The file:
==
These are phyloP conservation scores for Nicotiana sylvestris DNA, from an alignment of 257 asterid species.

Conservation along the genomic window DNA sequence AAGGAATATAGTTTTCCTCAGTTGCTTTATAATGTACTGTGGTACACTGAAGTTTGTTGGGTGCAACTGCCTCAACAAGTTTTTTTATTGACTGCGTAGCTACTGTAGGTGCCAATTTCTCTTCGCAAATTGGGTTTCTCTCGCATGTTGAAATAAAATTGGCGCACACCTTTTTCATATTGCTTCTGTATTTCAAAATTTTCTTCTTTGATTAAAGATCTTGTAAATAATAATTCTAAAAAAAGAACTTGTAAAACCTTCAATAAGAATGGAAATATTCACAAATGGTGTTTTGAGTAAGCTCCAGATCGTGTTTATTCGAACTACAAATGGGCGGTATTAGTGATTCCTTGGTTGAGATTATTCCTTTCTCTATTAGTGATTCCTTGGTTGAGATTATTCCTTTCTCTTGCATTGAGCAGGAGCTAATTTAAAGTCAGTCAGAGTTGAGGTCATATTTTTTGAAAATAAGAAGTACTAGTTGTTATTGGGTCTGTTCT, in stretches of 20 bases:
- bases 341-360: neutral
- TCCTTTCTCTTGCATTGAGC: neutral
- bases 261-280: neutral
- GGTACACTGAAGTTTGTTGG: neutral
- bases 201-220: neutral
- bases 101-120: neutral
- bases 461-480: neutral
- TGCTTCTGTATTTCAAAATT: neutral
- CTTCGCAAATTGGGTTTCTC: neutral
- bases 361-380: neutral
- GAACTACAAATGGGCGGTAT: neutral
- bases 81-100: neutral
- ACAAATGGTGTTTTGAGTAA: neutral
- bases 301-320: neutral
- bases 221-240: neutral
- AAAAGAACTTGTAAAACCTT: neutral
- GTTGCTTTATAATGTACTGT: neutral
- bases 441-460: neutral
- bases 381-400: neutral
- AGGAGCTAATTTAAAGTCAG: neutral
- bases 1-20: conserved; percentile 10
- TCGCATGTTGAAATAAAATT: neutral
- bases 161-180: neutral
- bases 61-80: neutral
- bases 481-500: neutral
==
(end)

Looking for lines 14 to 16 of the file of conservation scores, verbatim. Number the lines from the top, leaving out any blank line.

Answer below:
- bases 81-100: neutral
- ACAAATGGTGTTTTGAGTAA: neutral
- bases 301-320: neutral